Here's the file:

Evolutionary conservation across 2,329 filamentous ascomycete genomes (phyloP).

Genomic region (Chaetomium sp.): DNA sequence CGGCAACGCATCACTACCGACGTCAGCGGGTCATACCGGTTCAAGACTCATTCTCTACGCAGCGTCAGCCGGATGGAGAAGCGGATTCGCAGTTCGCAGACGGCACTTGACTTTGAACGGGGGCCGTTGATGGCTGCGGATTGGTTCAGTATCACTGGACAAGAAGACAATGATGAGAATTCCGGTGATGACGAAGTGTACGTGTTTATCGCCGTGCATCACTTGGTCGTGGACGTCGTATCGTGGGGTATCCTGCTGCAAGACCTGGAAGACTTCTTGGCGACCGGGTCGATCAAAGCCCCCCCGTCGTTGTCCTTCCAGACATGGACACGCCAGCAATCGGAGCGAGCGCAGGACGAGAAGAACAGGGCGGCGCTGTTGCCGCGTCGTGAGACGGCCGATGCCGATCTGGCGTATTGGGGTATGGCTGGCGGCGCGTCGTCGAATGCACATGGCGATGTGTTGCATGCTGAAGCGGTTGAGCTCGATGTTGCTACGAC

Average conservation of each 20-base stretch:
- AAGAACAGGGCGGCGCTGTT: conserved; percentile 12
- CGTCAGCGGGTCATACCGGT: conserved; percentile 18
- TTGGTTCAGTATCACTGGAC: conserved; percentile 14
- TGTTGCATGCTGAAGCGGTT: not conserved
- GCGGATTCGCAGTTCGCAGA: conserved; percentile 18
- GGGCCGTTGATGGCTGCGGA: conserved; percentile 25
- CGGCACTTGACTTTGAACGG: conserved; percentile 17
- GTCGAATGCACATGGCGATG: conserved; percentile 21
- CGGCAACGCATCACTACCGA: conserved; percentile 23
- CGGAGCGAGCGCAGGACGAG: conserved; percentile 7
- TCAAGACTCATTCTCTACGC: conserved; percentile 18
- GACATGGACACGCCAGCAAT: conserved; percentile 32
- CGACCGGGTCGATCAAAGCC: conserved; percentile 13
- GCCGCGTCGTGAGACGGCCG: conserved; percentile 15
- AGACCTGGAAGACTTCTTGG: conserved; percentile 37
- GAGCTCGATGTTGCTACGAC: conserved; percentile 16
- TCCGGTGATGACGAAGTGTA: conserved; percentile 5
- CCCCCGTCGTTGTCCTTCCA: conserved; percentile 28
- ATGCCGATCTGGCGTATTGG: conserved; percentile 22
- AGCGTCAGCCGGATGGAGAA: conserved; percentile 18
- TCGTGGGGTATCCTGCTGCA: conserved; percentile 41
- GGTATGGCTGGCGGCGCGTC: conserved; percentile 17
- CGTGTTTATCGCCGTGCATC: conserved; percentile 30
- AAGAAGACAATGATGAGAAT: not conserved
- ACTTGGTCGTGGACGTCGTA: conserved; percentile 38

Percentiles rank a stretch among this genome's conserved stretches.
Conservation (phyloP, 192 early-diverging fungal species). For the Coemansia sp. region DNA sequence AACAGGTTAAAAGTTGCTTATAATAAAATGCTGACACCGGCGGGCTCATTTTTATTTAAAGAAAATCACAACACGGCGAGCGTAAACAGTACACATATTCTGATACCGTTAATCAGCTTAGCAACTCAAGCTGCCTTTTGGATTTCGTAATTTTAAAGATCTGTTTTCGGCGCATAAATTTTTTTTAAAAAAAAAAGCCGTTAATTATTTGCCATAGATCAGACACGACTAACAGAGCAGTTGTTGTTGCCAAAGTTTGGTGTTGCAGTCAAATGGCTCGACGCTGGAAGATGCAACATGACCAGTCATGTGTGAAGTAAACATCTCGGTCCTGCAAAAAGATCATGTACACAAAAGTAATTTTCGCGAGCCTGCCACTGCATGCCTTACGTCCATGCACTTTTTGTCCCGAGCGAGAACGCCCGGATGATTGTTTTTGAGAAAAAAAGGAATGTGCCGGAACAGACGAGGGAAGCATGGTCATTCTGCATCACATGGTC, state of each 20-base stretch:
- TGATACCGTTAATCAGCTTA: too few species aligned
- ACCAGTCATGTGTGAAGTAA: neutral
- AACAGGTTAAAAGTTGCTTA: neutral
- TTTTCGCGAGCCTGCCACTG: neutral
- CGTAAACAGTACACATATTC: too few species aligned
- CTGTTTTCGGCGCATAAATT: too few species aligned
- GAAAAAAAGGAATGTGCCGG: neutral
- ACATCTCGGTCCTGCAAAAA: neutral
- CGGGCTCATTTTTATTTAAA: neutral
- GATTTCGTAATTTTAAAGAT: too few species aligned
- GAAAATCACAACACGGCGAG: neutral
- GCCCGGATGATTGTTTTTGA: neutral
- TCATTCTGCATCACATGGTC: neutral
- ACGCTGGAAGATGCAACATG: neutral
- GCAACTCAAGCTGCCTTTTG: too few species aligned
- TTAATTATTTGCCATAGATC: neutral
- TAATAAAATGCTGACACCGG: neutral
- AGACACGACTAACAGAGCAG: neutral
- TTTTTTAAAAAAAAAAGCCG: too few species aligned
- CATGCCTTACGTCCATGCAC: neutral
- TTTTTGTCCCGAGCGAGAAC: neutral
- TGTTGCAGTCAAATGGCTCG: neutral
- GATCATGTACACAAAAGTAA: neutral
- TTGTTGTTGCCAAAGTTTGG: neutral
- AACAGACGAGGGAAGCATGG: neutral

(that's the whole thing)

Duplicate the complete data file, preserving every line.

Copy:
Evolutionary conservation across 2,329 filamentous ascomycete genomes (phyloP).

Genomic region (Chaetomium sp.): DNA sequence CGGCAACGCATCACTACCGACGTCAGCGGGTCATACCGGTTCAAGACTCATTCTCTACGCAGCGTCAGCCGGATGGAGAAGCGGATTCGCAGTTCGCAGACGGCACTTGACTTTGAACGGGGGCCGTTGATGGCTGCGGATTGGTTCAGTATCACTGGACAAGAAGACAATGATGAGAATTCCGGTGATGACGAAGTGTACGTGTTTATCGCCGTGCATCACTTGGTCGTGGACGTCGTATCGTGGGGTATCCTGCTGCAAGACCTGGAAGACTTCTTGGCGACCGGGTCGATCAAAGCCCCCCCGTCGTTGTCCTTCCAGACATGGACACGCCAGCAATCGGAGCGAGCGCAGGACGAGAAGAACAGGGCGGCGCTGTTGCCGCGTCGTGAGACGGCCGATGCCGATCTGGCGTATTGGGGTATGGCTGGCGGCGCGTCGTCGAATGCACATGGCGATGTGTTGCATGCTGAAGCGGTTGAGCTCGATGTTGCTACGAC

Average conservation of each 20-base stretch:
- AAGAACAGGGCGGCGCTGTT: conserved; percentile 12
- CGTCAGCGGGTCATACCGGT: conserved; percentile 18
- TTGGTTCAGTATCACTGGAC: conserved; percentile 14
- TGTTGCATGCTGAAGCGGTT: not conserved
- GCGGATTCGCAGTTCGCAGA: conserved; percentile 18
- GGGCCGTTGATGGCTGCGGA: conserved; percentile 25
- CGGCACTTGACTTTGAACGG: conserved; percentile 17
- GTCGAATGCACATGGCGATG: conserved; percentile 21
- CGGCAACGCATCACTACCGA: conserved; percentile 23
- CGGAGCGAGCGCAGGACGAG: conserved; percentile 7
- TCAAGACTCATTCTCTACGC: conserved; percentile 18
- GACATGGACACGCCAGCAAT: conserved; percentile 32
- CGACCGGGTCGATCAAAGCC: conserved; percentile 13
- GCCGCGTCGTGAGACGGCCG: conserved; percentile 15
- AGACCTGGAAGACTTCTTGG: conserved; percentile 37
- GAGCTCGATGTTGCTACGAC: conserved; percentile 16
- TCCGGTGATGACGAAGTGTA: conserved; percentile 5
- CCCCCGTCGTTGTCCTTCCA: conserved; percentile 28
- ATGCCGATCTGGCGTATTGG: conserved; percentile 22
- AGCGTCAGCCGGATGGAGAA: conserved; percentile 18
- TCGTGGGGTATCCTGCTGCA: conserved; percentile 41
- GGTATGGCTGGCGGCGCGTC: conserved; percentile 17
- CGTGTTTATCGCCGTGCATC: conserved; percentile 30
- AAGAAGACAATGATGAGAAT: not conserved
- ACTTGGTCGTGGACGTCGTA: conserved; percentile 38

Percentiles rank a stretch among this genome's conserved stretches.
Conservation (phyloP, 192 early-diverging fungal species). For the Coemansia sp. region DNA sequence AACAGGTTAAAAGTTGCTTATAATAAAATGCTGACACCGGCGGGCTCATTTTTATTTAAAGAAAATCACAACACGGCGAGCGTAAACAGTACACATATTCTGATACCGTTAATCAGCTTAGCAACTCAAGCTGCCTTTTGGATTTCGTAATTTTAAAGATCTGTTTTCGGCGCATAAATTTTTTTTAAAAAAAAAAGCCGTTAATTATTTGCCATAGATCAGACACGACTAACAGAGCAGTTGTTGTTGCCAAAGTTTGGTGTTGCAGTCAAATGGCTCGACGCTGGAAGATGCAACATGACCAGTCATGTGTGAAGTAAACATCTCGGTCCTGCAAAAAGATCATGTACACAAAAGTAATTTTCGCGAGCCTGCCACTGCATGCCTTACGTCCATGCACTTTTTGTCCCGAGCGAGAACGCCCGGATGATTGTTTTTGAGAAAAAAAGGAATGTGCCGGAACAGACGAGGGAAGCATGGTCATTCTGCATCACATGGTC, state of each 20-base stretch:
- TGATACCGTTAATCAGCTTA: too few species aligned
- ACCAGTCATGTGTGAAGTAA: neutral
- AACAGGTTAAAAGTTGCTTA: neutral
- TTTTCGCGAGCCTGCCACTG: neutral
- CGTAAACAGTACACATATTC: too few species aligned
- CTGTTTTCGGCGCATAAATT: too few species aligned
- GAAAAAAAGGAATGTGCCGG: neutral
- ACATCTCGGTCCTGCAAAAA: neutral
- CGGGCTCATTTTTATTTAAA: neutral
- GATTTCGTAATTTTAAAGAT: too few species aligned
- GAAAATCACAACACGGCGAG: neutral
- GCCCGGATGATTGTTTTTGA: neutral
- TCATTCTGCATCACATGGTC: neutral
- ACGCTGGAAGATGCAACATG: neutral
- GCAACTCAAGCTGCCTTTTG: too few species aligned
- TTAATTATTTGCCATAGATC: neutral
- TAATAAAATGCTGACACCGG: neutral
- AGACACGACTAACAGAGCAG: neutral
- TTTTTTAAAAAAAAAAGCCG: too few species aligned
- CATGCCTTACGTCCATGCAC: neutral
- TTTTTGTCCCGAGCGAGAAC: neutral
- TGTTGCAGTCAAATGGCTCG: neutral
- GATCATGTACACAAAAGTAA: neutral
- TTGTTGTTGCCAAAGTTTGG: neutral
- AACAGACGAGGGAAGCATGG: neutral